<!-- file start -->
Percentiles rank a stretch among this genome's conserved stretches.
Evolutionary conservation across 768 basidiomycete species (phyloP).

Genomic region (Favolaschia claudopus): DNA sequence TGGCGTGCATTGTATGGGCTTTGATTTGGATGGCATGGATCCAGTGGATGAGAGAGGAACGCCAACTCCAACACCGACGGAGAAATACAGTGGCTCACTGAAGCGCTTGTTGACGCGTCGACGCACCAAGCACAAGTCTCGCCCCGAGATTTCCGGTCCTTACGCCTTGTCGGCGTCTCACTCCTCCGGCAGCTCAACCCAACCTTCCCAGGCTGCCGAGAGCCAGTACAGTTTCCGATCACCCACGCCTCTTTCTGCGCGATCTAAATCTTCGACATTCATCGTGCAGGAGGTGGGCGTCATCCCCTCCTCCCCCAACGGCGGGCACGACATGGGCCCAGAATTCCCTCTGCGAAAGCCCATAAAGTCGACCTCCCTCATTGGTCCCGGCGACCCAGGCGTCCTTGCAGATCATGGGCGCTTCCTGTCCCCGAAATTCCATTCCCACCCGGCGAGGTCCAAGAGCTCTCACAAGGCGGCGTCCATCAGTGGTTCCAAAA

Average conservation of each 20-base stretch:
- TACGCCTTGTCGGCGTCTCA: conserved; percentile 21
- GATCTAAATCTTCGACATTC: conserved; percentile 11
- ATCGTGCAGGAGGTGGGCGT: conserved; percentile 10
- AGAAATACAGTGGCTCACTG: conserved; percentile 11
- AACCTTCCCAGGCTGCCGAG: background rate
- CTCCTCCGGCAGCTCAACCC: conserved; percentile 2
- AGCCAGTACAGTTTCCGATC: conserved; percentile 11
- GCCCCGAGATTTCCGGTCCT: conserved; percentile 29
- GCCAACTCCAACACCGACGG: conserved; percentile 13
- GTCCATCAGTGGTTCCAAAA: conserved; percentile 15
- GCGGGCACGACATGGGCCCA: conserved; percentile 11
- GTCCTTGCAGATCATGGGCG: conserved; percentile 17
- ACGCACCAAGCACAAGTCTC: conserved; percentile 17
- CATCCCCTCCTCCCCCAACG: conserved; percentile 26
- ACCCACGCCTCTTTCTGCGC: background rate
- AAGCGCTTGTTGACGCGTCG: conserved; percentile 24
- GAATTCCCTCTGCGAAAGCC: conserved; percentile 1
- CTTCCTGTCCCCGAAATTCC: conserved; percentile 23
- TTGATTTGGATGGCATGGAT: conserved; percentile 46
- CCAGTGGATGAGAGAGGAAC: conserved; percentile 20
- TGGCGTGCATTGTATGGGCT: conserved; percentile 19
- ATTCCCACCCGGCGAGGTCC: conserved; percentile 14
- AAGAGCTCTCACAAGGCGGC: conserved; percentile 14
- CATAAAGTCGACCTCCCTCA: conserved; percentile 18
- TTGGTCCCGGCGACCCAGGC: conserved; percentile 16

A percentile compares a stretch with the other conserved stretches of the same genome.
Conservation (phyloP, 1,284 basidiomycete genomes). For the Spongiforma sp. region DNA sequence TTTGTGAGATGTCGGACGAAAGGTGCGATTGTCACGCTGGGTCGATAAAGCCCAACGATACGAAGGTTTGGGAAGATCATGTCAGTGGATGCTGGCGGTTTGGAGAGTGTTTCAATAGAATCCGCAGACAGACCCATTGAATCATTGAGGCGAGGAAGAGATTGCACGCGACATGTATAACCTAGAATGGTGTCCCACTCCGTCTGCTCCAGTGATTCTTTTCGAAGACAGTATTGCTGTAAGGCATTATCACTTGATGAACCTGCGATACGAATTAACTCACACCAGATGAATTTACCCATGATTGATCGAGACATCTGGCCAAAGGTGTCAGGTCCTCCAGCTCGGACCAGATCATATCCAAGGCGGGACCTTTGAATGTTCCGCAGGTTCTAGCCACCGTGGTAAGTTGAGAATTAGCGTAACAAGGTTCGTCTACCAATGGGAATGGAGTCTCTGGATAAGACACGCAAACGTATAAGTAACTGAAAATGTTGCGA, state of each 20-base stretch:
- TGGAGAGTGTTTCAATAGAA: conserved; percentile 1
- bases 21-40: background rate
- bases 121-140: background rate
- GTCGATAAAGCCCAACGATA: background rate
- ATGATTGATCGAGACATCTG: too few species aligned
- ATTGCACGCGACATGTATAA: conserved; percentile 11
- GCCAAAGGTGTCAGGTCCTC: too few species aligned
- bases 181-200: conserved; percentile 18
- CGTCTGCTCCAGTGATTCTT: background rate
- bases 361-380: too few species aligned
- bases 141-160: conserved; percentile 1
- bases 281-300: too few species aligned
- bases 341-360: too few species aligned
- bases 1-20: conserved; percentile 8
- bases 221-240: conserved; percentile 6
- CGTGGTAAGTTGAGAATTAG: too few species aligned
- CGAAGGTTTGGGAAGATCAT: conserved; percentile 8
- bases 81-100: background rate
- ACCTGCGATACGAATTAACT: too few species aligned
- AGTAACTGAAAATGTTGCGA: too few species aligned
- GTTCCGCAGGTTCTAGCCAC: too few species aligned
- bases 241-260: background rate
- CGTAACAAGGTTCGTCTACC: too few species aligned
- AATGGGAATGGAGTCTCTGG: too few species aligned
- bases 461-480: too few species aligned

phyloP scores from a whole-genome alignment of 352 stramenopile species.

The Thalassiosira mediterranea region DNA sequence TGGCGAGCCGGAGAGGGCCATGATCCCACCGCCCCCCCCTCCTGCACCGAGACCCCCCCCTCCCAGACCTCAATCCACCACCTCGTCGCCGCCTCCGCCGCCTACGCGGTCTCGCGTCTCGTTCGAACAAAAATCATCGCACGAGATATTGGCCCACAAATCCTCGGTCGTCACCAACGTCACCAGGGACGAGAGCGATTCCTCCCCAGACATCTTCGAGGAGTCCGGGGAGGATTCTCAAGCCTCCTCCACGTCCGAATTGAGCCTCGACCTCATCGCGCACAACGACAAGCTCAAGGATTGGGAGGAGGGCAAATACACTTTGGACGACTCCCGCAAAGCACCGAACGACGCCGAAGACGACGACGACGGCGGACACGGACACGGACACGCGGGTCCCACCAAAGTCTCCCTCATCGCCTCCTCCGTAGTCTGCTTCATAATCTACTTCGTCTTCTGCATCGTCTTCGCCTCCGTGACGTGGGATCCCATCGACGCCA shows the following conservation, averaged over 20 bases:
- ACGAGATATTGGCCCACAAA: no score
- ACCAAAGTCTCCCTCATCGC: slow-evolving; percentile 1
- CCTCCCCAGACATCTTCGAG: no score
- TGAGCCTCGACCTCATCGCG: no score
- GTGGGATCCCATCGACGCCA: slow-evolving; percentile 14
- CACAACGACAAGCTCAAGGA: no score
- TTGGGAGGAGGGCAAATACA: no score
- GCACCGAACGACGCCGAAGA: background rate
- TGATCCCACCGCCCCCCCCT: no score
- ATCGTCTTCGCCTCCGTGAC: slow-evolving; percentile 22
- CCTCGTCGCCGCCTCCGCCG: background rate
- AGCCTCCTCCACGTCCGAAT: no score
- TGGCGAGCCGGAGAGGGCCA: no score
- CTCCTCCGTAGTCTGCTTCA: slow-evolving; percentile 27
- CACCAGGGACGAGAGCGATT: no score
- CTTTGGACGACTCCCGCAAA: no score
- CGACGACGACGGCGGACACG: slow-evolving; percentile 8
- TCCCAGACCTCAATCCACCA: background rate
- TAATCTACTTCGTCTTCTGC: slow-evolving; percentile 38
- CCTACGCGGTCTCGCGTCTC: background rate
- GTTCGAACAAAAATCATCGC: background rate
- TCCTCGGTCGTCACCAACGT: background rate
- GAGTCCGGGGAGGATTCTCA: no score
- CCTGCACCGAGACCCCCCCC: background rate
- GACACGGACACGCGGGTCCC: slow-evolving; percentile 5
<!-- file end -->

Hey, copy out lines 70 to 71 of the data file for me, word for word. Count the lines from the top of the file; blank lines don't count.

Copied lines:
- AGCCTCCTCCACGTCCGAAT: no score
- TGGCGAGCCGGAGAGGGCCA: no score